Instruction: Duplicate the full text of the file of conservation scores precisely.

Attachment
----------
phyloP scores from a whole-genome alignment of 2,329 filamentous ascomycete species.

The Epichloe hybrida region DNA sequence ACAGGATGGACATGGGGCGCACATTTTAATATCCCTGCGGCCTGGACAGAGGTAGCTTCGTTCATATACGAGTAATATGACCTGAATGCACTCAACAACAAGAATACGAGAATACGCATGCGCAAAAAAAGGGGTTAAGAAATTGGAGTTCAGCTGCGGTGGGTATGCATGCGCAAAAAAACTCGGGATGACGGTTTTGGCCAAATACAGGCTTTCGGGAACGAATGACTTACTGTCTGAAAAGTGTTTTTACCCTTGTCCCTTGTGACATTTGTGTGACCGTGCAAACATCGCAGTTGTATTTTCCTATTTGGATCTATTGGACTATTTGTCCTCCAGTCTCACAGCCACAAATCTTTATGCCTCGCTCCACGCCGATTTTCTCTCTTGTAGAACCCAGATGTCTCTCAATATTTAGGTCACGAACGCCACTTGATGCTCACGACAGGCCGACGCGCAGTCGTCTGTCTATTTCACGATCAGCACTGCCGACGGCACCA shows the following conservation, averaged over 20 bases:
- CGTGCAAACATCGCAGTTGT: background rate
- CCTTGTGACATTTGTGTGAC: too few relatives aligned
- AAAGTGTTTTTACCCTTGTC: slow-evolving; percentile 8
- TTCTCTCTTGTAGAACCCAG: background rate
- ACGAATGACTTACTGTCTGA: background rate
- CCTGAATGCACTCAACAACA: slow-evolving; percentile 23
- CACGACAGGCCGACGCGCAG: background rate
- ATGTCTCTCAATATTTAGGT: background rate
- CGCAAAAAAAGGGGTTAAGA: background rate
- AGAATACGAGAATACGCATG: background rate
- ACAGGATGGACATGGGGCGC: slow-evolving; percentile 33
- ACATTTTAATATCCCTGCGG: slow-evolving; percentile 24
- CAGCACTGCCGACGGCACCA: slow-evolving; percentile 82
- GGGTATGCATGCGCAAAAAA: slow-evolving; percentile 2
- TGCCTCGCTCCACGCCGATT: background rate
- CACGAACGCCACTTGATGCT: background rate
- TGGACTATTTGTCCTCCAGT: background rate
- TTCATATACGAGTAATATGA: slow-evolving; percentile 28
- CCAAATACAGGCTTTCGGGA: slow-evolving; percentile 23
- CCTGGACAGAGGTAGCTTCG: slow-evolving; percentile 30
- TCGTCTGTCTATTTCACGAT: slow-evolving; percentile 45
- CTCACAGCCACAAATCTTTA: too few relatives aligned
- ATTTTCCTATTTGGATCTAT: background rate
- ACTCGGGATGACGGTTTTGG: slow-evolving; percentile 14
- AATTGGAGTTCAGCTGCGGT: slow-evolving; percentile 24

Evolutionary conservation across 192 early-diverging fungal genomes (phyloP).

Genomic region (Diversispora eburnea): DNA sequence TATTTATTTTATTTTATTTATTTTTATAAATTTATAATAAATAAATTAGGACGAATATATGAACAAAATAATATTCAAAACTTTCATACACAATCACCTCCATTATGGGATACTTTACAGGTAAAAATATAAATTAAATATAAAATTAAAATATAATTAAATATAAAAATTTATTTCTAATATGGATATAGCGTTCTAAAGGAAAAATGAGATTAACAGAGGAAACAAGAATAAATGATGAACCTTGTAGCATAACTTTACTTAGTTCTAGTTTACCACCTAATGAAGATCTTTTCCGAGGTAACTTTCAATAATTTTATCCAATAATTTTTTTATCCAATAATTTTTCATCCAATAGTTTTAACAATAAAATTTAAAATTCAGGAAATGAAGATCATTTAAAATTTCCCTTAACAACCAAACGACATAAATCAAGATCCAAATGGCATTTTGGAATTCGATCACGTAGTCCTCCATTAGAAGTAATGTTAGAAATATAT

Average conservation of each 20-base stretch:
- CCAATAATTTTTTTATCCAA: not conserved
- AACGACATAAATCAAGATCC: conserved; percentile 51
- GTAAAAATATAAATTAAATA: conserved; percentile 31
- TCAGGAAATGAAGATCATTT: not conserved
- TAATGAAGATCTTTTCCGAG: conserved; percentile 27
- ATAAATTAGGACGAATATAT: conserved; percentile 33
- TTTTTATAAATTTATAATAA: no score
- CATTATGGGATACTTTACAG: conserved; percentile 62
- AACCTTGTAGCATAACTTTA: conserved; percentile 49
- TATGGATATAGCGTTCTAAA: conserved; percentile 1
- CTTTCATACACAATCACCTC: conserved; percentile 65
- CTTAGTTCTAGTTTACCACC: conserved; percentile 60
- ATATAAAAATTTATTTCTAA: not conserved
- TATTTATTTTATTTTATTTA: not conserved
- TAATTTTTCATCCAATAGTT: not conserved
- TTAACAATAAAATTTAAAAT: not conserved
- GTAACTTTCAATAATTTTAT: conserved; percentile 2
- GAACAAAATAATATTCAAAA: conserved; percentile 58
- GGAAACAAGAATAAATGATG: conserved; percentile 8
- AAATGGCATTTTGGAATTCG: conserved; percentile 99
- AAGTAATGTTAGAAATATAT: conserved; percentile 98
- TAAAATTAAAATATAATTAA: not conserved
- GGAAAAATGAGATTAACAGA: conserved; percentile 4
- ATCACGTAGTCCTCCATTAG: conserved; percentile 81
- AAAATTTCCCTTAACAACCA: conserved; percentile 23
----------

phyloP scores from a whole-genome alignment of 2,329 filamentous ascomycete species.

The Epichloe hybrida region DNA sequence ACAGGATGGACATGGGGCGCACATTTTAATATCCCTGCGGCCTGGACAGAGGTAGCTTCGTTCATATACGAGTAATATGACCTGAATGCACTCAACAACAAGAATACGAGAATACGCATGCGCAAAAAAAGGGGTTAAGAAATTGGAGTTCAGCTGCGGTGGGTATGCATGCGCAAAAAAACTCGGGATGACGGTTTTGGCCAAATACAGGCTTTCGGGAACGAATGACTTACTGTCTGAAAAGTGTTTTTACCCTTGTCCCTTGTGACATTTGTGTGACCGTGCAAACATCGCAGTTGTATTTTCCTATTTGGATCTATTGGACTATTTGTCCTCCAGTCTCACAGCCACAAATCTTTATGCCTCGCTCCACGCCGATTTTCTCTCTTGTAGAACCCAGATGTCTCTCAATATTTAGGTCACGAACGCCACTTGATGCTCACGACAGGCCGACGCGCAGTCGTCTGTCTATTTCACGATCAGCACTGCCGACGGCACCA shows the following conservation, averaged over 20 bases:
- CGTGCAAACATCGCAGTTGT: background rate
- CCTTGTGACATTTGTGTGAC: too few relatives aligned
- AAAGTGTTTTTACCCTTGTC: slow-evolving; percentile 8
- TTCTCTCTTGTAGAACCCAG: background rate
- ACGAATGACTTACTGTCTGA: background rate
- CCTGAATGCACTCAACAACA: slow-evolving; percentile 23
- CACGACAGGCCGACGCGCAG: background rate
- ATGTCTCTCAATATTTAGGT: background rate
- CGCAAAAAAAGGGGTTAAGA: background rate
- AGAATACGAGAATACGCATG: background rate
- ACAGGATGGACATGGGGCGC: slow-evolving; percentile 33
- ACATTTTAATATCCCTGCGG: slow-evolving; percentile 24
- CAGCACTGCCGACGGCACCA: slow-evolving; percentile 82
- GGGTATGCATGCGCAAAAAA: slow-evolving; percentile 2
- TGCCTCGCTCCACGCCGATT: background rate
- CACGAACGCCACTTGATGCT: background rate
- TGGACTATTTGTCCTCCAGT: background rate
- TTCATATACGAGTAATATGA: slow-evolving; percentile 28
- CCAAATACAGGCTTTCGGGA: slow-evolving; percentile 23
- CCTGGACAGAGGTAGCTTCG: slow-evolving; percentile 30
- TCGTCTGTCTATTTCACGAT: slow-evolving; percentile 45
- CTCACAGCCACAAATCTTTA: too few relatives aligned
- ATTTTCCTATTTGGATCTAT: background rate
- ACTCGGGATGACGGTTTTGG: slow-evolving; percentile 14
- AATTGGAGTTCAGCTGCGGT: slow-evolving; percentile 24

Evolutionary conservation across 192 early-diverging fungal genomes (phyloP).

Genomic region (Diversispora eburnea): DNA sequence TATTTATTTTATTTTATTTATTTTTATAAATTTATAATAAATAAATTAGGACGAATATATGAACAAAATAATATTCAAAACTTTCATACACAATCACCTCCATTATGGGATACTTTACAGGTAAAAATATAAATTAAATATAAAATTAAAATATAATTAAATATAAAAATTTATTTCTAATATGGATATAGCGTTCTAAAGGAAAAATGAGATTAACAGAGGAAACAAGAATAAATGATGAACCTTGTAGCATAACTTTACTTAGTTCTAGTTTACCACCTAATGAAGATCTTTTCCGAGGTAACTTTCAATAATTTTATCCAATAATTTTTTTATCCAATAATTTTTCATCCAATAGTTTTAACAATAAAATTTAAAATTCAGGAAATGAAGATCATTTAAAATTTCCCTTAACAACCAAACGACATAAATCAAGATCCAAATGGCATTTTGGAATTCGATCACGTAGTCCTCCATTAGAAGTAATGTTAGAAATATAT

Average conservation of each 20-base stretch:
- CCAATAATTTTTTTATCCAA: not conserved
- AACGACATAAATCAAGATCC: conserved; percentile 51
- GTAAAAATATAAATTAAATA: conserved; percentile 31
- TCAGGAAATGAAGATCATTT: not conserved
- TAATGAAGATCTTTTCCGAG: conserved; percentile 27
- ATAAATTAGGACGAATATAT: conserved; percentile 33
- TTTTTATAAATTTATAATAA: no score
- CATTATGGGATACTTTACAG: conserved; percentile 62
- AACCTTGTAGCATAACTTTA: conserved; percentile 49
- TATGGATATAGCGTTCTAAA: conserved; percentile 1
- CTTTCATACACAATCACCTC: conserved; percentile 65
- CTTAGTTCTAGTTTACCACC: conserved; percentile 60
- ATATAAAAATTTATTTCTAA: not conserved
- TATTTATTTTATTTTATTTA: not conserved
- TAATTTTTCATCCAATAGTT: not conserved
- TTAACAATAAAATTTAAAAT: not conserved
- GTAACTTTCAATAATTTTAT: conserved; percentile 2
- GAACAAAATAATATTCAAAA: conserved; percentile 58
- GGAAACAAGAATAAATGATG: conserved; percentile 8
- AAATGGCATTTTGGAATTCG: conserved; percentile 99
- AAGTAATGTTAGAAATATAT: conserved; percentile 98
- TAAAATTAAAATATAATTAA: not conserved
- GGAAAAATGAGATTAACAGA: conserved; percentile 4
- ATCACGTAGTCCTCCATTAG: conserved; percentile 81
- AAAATTTCCCTTAACAACCA: conserved; percentile 23